Two Recreant New York Policemen 161
As was the case in almost every crisis which arose, either national or international, during my brother's life, he seemed to have a prescience of the future, and, therefore, he almost invariably-sometimes before other public men were awake to the contingency-sensed the need of taking steps to avert or meet difficulties which he felt sure would soon have to be faced.
The young assistant secretary of the navy was not very popular with the administration on account of the views which he felt it his duty honestly to express. On March 6, 1898, he writes to my husband: "Neither I nor anyone else, not even the President can do more than guess. We are certainly drifting towards and not away from war, but the President will not make war, and will keep out of it if he possibly can. Nevertheless, with so much loose powder around, a coal may hop into it at any moment. In a week or two, I believe, we shall get that report. If it says the explosion was due to outside work, it will be very hard to hold the country. [He refers to the blowing up of the battleship Maine in Havana harbor.] But the President undoubtedly will try peaceful means even then, at least, at first."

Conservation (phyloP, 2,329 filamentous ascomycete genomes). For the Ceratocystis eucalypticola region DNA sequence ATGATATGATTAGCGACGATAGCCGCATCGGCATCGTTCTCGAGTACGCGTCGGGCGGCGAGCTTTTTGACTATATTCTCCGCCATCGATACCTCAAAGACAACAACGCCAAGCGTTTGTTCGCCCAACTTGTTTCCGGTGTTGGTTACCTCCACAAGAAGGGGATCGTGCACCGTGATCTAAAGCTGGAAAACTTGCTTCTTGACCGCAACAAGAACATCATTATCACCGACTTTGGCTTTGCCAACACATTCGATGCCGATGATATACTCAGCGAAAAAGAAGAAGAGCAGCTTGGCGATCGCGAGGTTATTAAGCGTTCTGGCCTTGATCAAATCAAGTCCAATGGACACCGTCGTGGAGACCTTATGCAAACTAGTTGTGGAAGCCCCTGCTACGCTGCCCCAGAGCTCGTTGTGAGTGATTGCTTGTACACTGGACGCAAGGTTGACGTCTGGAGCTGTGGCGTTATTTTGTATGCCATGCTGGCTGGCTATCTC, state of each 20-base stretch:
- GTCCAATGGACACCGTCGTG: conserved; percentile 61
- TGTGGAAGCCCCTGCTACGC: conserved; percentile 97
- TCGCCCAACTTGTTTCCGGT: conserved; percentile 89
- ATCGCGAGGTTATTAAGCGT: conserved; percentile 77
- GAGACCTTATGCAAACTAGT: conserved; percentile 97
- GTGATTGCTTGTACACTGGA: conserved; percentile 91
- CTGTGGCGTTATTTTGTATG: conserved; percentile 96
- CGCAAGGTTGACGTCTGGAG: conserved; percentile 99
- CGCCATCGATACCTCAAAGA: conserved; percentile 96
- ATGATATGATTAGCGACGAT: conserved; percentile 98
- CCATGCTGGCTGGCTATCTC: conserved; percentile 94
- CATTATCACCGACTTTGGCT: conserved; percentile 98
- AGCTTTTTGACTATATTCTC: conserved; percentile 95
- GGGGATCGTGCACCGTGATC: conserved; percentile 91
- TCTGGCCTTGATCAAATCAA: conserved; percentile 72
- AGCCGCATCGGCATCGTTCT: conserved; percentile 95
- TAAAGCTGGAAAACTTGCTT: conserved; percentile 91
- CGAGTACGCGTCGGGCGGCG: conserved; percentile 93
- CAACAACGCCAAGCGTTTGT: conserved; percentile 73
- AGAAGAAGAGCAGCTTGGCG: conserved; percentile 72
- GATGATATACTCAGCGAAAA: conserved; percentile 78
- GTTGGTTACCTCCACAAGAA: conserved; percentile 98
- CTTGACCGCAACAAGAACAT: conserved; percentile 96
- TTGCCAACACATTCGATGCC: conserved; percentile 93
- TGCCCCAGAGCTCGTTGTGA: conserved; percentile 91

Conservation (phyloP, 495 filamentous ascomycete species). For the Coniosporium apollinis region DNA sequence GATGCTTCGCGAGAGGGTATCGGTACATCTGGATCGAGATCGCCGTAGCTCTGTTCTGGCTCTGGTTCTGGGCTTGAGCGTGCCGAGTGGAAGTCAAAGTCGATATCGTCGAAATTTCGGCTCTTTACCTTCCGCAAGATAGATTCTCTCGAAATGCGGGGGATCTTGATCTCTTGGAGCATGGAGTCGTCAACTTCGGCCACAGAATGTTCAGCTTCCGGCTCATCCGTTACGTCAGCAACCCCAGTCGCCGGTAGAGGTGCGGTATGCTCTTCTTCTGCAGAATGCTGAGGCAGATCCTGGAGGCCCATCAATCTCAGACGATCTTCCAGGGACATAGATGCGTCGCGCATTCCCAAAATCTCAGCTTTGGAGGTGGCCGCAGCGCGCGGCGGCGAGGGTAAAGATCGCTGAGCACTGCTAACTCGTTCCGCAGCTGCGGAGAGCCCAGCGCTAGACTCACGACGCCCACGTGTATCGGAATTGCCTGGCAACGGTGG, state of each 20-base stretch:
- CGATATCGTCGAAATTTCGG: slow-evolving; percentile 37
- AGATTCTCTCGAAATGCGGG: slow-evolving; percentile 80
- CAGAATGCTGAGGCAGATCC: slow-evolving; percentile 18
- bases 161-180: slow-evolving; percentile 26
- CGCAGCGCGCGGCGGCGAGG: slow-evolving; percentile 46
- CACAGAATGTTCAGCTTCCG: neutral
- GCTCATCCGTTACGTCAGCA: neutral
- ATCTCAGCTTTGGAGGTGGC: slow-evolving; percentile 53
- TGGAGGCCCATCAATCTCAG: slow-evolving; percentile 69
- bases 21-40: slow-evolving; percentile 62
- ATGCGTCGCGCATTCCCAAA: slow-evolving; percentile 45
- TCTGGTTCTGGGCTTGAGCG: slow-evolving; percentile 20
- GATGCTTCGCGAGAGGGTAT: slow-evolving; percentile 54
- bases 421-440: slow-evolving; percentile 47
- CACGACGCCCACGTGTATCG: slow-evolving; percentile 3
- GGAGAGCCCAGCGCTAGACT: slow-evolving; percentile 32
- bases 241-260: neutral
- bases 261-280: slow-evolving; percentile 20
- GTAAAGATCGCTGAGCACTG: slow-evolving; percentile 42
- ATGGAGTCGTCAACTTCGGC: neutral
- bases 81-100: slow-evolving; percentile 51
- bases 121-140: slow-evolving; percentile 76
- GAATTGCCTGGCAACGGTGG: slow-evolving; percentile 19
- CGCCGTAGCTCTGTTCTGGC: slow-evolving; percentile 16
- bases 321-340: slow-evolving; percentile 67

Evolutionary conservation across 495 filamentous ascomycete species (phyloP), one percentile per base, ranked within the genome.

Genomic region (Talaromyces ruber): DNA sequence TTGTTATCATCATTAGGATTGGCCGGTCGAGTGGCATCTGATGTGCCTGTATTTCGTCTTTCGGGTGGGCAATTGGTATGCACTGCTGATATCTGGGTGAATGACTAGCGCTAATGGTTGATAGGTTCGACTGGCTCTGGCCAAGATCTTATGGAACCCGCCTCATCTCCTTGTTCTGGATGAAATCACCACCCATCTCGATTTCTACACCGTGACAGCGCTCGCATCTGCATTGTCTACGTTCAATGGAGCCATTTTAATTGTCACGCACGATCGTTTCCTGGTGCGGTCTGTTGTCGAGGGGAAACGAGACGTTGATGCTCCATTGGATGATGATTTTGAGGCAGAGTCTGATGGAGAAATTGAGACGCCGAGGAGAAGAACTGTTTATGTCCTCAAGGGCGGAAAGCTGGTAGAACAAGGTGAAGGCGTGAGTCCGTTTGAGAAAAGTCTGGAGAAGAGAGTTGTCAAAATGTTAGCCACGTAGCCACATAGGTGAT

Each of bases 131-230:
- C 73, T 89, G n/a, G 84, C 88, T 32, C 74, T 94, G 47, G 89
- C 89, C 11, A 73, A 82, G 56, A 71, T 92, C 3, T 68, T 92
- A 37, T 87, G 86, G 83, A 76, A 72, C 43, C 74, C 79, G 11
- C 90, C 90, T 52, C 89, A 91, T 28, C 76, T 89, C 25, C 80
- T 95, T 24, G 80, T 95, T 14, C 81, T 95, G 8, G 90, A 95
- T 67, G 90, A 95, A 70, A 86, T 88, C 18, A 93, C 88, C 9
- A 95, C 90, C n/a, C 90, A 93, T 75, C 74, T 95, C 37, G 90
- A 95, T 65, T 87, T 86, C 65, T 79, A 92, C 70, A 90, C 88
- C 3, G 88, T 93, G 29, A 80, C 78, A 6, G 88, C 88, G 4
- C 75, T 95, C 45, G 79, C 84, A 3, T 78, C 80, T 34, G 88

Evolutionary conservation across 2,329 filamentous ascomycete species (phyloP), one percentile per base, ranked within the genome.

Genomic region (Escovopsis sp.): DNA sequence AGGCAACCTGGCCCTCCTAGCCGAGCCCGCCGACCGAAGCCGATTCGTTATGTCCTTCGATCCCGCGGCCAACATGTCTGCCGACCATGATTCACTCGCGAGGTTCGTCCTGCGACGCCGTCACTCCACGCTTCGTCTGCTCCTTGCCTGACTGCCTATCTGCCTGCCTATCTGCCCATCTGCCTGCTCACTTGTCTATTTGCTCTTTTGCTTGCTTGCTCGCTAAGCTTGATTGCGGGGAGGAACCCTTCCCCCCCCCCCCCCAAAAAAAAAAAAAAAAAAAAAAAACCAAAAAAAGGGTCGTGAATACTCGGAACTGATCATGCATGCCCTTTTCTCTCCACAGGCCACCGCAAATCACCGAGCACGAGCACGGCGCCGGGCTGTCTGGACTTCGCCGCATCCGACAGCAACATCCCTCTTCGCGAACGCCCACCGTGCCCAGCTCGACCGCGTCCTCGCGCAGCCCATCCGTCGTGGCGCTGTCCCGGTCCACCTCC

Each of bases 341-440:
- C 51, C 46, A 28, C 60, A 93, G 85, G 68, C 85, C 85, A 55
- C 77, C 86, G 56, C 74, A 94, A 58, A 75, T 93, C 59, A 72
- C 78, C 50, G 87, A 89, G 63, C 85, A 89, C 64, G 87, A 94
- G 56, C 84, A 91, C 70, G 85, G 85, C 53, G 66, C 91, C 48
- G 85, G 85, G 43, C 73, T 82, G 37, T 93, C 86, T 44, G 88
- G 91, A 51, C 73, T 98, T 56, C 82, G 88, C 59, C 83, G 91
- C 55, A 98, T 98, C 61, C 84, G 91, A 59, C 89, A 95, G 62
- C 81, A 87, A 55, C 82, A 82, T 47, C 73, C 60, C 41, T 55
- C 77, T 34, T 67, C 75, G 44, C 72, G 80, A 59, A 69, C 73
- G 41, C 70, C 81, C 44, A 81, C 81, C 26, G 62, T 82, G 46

At the time of the writing of that letter, Mrs. Theodore Roosevelt had been very ill and was still very delicate, and my brother had not only the many worries of the department in which he was working, as he himself puts it, "like a fiend, for we have serious matters ahead," but he also had the great anxiety of her condition on his heart. On the 28th of March: "I have been working up to the handle here, and have about all I can do on hand now. I have very strong convictions on this crisis, convictions which, I fear, do not commend themselves to my official superiors." And again on April 2, 1898, he writes in full to my husband, who was always one of his most welcome advisers:
DEAR OLD MAN: Navy Department, April 2, 1888.
In one way I was very much pleased at receiving your letter, for it shows the thoughtfulness and affection you always feel